You usually have access to analytics and other insights when engaging in web marketing campaigns. These sources often allow you to look up the geographic location and IP addresses of users who engage with your website and web content. By seeing what types of people view your content, you can update your marketing practices. In addition, you can see how your marketing emails are performing and how users engage with content on your website.

Examine Email Delivery

Worried about your marketing emails automatically going to recipients’ spam folders? Understanding how reverse DNS lookup works can help you prevent this from happening. Servers use reverse DNS lookup to determine if an email is spam. If these servers determine your email (and the IP address it comes from) is spam, it is sent to the recipients’ spam folder and you lose potential customers as well as wasted resources for the email campaign.

However, optimizing your DNS so that your emails don’t get flagged for spam requires specialized IT knowledge. Connect with your company’s IT administrator to determine if your emails are going to spam and to optimize your DNS.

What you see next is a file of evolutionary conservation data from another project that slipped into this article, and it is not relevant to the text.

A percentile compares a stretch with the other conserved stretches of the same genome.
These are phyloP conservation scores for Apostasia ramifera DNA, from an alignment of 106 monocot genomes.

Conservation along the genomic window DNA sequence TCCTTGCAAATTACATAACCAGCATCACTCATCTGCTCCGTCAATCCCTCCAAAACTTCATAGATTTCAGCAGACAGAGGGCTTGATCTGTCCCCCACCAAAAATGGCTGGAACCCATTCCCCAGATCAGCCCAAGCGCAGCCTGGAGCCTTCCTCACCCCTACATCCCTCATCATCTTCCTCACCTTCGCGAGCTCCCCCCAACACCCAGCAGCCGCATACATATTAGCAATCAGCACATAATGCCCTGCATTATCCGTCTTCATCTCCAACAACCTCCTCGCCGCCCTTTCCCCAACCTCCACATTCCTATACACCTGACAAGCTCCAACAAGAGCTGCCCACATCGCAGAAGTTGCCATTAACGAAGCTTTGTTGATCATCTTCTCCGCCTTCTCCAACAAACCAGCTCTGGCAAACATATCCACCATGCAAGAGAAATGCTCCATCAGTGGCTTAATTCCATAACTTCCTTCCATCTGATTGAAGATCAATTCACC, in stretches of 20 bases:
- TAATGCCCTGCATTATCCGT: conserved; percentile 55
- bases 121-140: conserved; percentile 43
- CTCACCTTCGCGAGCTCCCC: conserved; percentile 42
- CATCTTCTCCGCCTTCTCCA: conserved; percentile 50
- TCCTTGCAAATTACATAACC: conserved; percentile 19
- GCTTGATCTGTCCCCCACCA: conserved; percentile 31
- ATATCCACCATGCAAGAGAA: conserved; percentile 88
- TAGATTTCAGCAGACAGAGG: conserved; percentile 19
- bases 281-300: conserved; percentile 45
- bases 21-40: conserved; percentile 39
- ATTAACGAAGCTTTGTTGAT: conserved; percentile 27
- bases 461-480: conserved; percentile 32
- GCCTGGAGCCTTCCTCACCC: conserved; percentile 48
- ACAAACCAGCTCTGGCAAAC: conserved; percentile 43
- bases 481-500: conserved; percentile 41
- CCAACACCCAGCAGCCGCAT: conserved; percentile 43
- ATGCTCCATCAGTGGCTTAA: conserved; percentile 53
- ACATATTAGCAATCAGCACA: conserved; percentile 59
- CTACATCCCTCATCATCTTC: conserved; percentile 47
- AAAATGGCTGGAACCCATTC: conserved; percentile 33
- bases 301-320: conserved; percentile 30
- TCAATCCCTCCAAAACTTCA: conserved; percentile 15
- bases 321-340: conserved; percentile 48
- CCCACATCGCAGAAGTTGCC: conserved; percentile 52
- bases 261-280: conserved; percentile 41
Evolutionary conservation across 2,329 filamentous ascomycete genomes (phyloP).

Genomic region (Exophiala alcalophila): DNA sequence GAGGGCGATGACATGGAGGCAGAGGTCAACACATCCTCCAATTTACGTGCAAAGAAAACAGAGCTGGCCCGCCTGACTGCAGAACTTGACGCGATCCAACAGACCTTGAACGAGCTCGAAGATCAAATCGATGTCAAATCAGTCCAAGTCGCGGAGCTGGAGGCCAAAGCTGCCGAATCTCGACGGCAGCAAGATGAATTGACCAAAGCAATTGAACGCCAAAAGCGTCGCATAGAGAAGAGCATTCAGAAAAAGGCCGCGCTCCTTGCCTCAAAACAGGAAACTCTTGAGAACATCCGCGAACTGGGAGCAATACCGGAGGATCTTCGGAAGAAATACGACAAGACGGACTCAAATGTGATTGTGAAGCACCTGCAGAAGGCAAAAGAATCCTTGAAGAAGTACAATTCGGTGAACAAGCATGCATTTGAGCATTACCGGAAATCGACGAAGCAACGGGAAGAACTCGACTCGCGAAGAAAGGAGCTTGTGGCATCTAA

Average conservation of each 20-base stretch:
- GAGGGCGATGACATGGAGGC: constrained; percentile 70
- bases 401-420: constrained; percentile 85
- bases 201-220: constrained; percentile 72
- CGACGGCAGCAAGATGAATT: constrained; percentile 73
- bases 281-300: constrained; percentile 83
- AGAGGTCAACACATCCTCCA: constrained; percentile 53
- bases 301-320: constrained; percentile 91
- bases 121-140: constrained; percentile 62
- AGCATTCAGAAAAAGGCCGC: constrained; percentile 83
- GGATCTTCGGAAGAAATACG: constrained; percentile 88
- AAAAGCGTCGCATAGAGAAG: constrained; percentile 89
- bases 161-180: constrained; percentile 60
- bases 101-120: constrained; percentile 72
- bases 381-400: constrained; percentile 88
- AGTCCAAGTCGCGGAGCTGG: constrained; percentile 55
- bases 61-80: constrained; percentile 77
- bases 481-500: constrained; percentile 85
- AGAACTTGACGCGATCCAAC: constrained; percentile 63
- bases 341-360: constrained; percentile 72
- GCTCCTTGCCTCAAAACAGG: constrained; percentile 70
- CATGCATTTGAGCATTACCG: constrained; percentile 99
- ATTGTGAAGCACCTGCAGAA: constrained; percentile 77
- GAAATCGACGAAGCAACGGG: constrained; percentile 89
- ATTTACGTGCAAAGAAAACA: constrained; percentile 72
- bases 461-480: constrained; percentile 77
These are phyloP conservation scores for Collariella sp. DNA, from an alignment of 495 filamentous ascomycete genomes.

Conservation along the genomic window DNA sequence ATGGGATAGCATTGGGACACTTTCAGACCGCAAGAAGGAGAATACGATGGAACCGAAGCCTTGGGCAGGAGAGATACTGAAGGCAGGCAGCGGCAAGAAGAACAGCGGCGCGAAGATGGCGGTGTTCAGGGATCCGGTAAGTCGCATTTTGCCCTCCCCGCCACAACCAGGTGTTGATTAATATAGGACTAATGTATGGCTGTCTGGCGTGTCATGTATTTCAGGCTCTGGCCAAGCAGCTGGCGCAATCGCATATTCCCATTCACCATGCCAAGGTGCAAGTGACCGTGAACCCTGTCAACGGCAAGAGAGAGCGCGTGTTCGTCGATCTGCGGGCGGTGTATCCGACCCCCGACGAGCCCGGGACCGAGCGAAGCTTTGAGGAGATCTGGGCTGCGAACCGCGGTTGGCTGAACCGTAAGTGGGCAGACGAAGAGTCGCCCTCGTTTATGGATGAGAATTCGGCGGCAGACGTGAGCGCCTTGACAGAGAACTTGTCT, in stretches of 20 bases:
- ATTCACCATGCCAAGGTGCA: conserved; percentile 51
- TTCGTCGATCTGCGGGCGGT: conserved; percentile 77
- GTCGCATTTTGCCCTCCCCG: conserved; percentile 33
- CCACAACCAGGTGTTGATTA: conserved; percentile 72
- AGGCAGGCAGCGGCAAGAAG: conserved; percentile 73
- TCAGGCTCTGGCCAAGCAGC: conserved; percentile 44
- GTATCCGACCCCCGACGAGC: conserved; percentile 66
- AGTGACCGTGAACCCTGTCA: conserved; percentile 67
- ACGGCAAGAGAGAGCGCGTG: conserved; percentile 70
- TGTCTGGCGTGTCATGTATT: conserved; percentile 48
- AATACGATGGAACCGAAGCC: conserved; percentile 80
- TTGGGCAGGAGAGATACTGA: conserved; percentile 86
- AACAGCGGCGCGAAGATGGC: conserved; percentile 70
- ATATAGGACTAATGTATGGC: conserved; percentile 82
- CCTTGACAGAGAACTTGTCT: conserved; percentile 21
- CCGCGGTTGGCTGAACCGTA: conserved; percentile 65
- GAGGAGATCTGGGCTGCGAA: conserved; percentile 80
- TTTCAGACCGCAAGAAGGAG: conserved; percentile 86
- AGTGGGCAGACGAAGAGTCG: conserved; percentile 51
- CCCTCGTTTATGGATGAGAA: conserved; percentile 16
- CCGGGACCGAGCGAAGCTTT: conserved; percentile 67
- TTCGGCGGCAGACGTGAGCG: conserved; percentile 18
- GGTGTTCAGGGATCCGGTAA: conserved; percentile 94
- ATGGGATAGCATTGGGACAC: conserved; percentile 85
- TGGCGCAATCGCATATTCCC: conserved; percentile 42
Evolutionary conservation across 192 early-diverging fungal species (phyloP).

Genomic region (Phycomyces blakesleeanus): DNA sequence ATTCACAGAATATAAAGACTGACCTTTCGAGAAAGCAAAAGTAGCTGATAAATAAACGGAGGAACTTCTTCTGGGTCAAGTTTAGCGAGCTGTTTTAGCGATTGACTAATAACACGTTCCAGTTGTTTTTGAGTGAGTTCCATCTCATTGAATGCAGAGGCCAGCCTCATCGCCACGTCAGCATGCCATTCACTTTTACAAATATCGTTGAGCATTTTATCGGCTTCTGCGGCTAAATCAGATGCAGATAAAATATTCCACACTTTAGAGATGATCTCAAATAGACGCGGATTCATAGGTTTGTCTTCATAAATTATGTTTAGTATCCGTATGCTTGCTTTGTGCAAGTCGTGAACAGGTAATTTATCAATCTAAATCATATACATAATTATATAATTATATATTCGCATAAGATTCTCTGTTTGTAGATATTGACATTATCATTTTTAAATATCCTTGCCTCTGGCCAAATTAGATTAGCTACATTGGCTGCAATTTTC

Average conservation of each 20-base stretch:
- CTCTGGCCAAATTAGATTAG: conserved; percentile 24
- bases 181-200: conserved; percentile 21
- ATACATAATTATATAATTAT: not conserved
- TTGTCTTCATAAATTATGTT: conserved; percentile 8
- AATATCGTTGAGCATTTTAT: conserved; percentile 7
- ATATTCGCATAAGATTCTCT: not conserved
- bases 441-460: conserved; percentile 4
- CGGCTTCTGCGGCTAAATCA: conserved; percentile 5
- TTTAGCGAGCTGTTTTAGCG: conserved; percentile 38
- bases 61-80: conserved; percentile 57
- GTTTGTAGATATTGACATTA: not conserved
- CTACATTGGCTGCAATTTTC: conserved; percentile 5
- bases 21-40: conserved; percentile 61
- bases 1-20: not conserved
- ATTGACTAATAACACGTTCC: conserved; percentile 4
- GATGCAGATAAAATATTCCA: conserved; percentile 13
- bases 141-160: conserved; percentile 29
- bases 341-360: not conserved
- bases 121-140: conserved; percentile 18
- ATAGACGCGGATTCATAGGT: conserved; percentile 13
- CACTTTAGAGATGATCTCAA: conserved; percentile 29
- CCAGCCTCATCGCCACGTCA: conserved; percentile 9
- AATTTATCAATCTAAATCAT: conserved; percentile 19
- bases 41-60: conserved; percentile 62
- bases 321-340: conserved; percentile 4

Monitor User Activity

DNS tools allow you to see how visitors engage with your website when they visit. You’ll be able to see which sections users tend to frequent the most. In addition, you’ll be able to see if there is any content on your site that is not attracting user attention – for example, if users tend to click on a certain page without staying on your landing page.

Make sure you monitor user activity on your website using reverse DNS lookup tools. If you find that certain pages are ineffective in retaining web traffic, update these pages. If your landing page isn’t generating traffic or if users skip the landing page for another section, update this page to include sought-after information.